Stupid Laws in Saudi Arabia
Here’s a short list of some of the ridiculous laws in Saudi Arabia in no particular order:
-Women are not permitted to drive vehicles or ride bicycles.
-Homosexual acts are illegal and penalties include the death penalty.
-Women are required to wear an abaya or modest clothing when in public.
-On 25 September 2011, King Abdullah announced that Saudi women would gain the right to vote (and to be candidates) in municipal elections, following the next round of these elections. However, a male guardian’s permission is required in order to vote.
-Penalties for some criminal offences include corporal punishment and deportation. Theft-related offences may be punished with amputation, while offenders may be sentenced to lashes for other crimes.
-Preaching religions other than Islam may result in imprisonment and corporal punishment. The practise of any religion but Islam is illegal, though normally permitted in private.
-The importation and use of alcohol, pork products, pornography (including images of scantily clad people, particularly women), religious books and materials (other than those reflecting orthodox Islam) is forbidden. Generally, individuals are able to bring one bible for private use.
-Possession of alcohol may result in imprisonment and corporal punishment. Travellers have been detained on arrival in Saudi Arabia when police have detected the smell of alcohol on their breath.
-Women are legally required to wear the abaya, a long black cloak that conceals their body shape, in all public places. The abaya is worn over normal clothing. While many local women wear a headscarf, foreign women are not generally required to follow suit. It is advisable, though, to carry a headscarf in case you are confronted by the religious police (Muttawa) or a private citizen who takes offence.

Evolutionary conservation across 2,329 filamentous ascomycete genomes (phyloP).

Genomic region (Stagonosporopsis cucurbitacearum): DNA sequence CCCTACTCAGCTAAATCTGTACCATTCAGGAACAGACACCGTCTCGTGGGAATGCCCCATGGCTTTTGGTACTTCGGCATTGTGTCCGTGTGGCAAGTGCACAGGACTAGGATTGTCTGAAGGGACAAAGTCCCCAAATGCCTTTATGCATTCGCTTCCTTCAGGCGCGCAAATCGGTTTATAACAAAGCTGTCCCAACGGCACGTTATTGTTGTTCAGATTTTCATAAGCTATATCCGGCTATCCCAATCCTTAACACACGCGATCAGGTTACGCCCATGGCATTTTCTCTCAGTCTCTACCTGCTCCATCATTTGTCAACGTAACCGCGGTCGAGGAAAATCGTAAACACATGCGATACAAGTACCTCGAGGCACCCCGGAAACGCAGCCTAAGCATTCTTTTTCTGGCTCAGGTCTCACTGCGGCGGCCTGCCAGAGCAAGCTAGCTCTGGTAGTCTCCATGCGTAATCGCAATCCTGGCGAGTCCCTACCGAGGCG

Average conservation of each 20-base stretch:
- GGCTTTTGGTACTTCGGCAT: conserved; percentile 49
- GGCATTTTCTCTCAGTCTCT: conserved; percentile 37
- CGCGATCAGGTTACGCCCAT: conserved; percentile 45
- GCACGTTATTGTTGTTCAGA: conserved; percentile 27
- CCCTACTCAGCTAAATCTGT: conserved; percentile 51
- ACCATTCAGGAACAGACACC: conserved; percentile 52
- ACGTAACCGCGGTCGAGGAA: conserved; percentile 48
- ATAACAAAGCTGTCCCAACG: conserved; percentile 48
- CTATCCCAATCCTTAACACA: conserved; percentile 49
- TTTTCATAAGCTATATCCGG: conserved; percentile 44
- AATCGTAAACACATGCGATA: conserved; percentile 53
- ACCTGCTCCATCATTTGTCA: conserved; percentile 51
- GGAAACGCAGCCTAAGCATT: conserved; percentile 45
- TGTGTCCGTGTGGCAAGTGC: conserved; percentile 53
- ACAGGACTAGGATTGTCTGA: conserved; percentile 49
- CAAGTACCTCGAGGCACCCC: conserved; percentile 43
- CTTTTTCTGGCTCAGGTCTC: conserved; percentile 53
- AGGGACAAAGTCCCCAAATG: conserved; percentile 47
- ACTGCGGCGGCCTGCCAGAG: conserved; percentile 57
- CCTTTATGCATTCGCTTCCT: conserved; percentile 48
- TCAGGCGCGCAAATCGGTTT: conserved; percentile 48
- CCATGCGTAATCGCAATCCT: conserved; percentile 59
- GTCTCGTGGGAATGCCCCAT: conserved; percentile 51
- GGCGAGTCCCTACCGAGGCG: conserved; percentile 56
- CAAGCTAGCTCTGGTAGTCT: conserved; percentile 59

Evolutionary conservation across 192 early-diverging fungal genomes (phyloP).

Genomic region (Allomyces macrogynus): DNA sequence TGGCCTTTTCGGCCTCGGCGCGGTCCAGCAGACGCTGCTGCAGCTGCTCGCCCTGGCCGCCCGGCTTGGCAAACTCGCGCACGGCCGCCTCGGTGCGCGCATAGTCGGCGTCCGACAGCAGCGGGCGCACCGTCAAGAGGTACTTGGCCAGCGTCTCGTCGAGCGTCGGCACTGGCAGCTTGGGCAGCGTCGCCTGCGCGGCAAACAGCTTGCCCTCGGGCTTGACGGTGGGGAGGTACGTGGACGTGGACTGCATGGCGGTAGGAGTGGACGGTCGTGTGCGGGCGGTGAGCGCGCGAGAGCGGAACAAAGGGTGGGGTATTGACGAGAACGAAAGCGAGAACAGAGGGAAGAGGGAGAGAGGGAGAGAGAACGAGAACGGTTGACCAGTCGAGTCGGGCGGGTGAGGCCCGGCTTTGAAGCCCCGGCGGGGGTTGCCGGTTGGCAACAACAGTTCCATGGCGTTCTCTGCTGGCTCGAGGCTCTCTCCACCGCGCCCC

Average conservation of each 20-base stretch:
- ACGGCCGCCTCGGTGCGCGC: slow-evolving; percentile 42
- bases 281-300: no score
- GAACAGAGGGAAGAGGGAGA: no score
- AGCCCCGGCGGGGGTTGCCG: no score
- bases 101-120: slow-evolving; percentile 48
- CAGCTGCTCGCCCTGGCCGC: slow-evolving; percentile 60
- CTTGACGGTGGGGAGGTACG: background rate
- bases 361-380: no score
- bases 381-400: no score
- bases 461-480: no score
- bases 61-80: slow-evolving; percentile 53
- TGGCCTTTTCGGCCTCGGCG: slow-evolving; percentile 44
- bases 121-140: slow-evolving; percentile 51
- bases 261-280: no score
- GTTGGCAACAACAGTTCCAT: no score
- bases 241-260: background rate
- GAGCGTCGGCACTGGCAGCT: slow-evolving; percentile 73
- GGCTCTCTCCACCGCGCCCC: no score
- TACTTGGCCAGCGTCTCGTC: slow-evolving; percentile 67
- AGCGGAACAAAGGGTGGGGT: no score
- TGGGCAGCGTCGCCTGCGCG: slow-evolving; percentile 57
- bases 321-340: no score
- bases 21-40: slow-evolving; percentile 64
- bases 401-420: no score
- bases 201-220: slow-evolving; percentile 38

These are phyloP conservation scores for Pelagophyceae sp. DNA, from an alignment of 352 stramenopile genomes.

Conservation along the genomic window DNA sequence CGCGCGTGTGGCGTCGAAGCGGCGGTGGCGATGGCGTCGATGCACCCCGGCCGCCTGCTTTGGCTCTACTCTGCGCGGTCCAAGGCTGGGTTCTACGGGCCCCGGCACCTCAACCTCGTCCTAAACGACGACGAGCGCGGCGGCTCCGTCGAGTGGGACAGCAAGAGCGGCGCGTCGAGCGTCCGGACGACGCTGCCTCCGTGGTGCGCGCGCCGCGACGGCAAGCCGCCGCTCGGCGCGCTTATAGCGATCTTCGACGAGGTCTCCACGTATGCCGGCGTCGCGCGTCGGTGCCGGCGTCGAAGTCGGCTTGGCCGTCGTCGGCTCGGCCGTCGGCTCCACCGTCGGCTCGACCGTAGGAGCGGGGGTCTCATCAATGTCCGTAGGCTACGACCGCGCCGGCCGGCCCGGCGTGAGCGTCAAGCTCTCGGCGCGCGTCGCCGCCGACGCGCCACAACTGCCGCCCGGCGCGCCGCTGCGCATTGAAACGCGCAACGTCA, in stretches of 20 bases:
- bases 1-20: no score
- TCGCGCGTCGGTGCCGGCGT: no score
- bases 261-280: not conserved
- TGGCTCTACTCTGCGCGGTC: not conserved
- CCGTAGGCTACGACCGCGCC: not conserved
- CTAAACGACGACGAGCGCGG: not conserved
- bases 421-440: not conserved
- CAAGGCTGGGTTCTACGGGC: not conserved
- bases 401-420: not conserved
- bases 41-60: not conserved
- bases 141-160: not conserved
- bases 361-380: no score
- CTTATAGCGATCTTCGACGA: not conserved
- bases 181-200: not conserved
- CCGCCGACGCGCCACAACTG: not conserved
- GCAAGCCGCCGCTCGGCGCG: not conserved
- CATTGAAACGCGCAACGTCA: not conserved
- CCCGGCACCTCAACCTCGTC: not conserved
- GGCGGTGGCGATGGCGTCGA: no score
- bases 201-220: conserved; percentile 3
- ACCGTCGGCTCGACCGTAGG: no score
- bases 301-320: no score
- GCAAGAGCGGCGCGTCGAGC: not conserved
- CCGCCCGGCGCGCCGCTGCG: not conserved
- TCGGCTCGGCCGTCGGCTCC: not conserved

-It is illegal for unmarried couples to live together. Hotels may refuse accommodation to couples unable to provide proof of marriage. Foreign women travelling alone may be refused hotel accommodation, even if they are carrying a letter from their male guardian giving them permission to travel.
-Men should avoid wearing shorts, or short-sleeved or unbuttoned shirts. For details on legally acceptable clothing for women, please see Local Laws. You should seek advice on what is acceptable clothing before you arrive and take care not to offend.
-Foreign women have reported incidents of verbal harassment after being approached by the religious police (Muttawa), usually for not wearing a headscarf. If approached by the religious police, you should remain sensitive to their authority and seek to end the encounter as quickly as possible by covering your hair with a scarf and leaving the area immediately. The religious police may also approach men for wearing shorts in public places.
-Public displays of affection, including kissing and holding hands, are considered offensive.
-Public events are segregated according to gender.
…there are more, I just got too upset and couldn’t continue…